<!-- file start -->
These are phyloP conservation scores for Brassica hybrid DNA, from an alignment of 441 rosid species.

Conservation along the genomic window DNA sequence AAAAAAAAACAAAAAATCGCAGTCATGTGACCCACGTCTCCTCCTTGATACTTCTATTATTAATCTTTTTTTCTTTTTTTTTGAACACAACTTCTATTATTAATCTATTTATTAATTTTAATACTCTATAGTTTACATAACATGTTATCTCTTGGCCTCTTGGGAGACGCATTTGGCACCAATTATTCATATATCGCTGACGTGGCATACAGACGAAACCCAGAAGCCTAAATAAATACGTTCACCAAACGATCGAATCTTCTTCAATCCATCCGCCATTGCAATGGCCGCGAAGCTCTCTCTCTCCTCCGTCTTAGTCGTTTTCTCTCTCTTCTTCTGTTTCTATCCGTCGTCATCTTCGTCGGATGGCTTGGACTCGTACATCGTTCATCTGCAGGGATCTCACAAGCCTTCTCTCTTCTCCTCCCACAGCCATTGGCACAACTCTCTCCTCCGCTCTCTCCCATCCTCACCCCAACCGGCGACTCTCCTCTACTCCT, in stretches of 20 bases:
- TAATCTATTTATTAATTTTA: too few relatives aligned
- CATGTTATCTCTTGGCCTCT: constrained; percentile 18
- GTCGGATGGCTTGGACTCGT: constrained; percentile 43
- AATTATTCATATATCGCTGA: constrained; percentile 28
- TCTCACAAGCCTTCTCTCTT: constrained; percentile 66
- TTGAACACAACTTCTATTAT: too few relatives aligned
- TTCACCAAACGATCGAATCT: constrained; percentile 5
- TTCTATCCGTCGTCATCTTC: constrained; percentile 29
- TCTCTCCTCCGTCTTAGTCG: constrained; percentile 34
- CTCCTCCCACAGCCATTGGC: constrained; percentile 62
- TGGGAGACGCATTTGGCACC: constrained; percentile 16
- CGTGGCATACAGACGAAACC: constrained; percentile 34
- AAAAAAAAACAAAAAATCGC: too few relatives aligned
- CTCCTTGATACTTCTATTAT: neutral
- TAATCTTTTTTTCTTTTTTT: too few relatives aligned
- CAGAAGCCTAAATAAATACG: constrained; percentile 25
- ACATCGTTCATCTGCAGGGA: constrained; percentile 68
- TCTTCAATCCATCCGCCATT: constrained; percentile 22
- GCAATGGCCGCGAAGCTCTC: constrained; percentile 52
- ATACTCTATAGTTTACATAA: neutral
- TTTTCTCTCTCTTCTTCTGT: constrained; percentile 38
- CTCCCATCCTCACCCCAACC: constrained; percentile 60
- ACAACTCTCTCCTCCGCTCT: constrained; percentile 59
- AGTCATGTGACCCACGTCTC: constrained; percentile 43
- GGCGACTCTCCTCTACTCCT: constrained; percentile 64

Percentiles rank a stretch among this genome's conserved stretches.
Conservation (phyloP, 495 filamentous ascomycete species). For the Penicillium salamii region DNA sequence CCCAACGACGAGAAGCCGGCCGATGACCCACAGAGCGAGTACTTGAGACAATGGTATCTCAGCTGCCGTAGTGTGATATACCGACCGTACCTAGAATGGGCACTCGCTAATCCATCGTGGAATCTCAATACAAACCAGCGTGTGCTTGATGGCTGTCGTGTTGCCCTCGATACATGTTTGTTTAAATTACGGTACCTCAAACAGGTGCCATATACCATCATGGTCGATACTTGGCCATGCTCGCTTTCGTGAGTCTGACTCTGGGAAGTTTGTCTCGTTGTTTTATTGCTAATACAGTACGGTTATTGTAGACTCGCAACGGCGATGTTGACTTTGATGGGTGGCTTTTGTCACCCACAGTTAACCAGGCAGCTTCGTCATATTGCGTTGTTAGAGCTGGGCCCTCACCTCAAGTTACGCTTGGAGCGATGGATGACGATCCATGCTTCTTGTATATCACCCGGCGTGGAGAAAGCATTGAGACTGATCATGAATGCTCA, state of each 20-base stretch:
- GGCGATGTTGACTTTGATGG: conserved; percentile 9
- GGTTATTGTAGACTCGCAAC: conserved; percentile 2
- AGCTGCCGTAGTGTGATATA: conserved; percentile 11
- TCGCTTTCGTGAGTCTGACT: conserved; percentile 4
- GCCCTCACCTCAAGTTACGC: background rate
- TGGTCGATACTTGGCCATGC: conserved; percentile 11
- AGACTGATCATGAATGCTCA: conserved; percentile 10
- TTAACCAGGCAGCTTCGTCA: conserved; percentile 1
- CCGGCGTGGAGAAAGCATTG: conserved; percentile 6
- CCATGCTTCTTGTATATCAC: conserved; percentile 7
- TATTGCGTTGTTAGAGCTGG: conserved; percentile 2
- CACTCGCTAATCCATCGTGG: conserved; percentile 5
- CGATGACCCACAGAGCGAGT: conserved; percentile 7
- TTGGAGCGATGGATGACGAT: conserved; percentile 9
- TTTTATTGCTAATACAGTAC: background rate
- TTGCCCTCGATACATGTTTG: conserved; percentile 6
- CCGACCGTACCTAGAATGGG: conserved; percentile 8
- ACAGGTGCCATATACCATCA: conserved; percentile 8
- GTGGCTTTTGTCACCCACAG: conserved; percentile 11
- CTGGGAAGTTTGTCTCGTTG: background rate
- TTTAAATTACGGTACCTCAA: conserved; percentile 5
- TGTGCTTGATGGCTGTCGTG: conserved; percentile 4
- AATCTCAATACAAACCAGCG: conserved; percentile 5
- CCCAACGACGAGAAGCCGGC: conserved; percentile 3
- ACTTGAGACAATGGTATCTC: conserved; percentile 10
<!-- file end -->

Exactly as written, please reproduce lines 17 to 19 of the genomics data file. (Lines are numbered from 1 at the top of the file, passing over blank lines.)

- TAATCTTTTTTTCTTTTTTT: too few relatives aligned
- CAGAAGCCTAAATAAATACG: constrained; percentile 25
- ACATCGTTCATCTGCAGGGA: constrained; percentile 68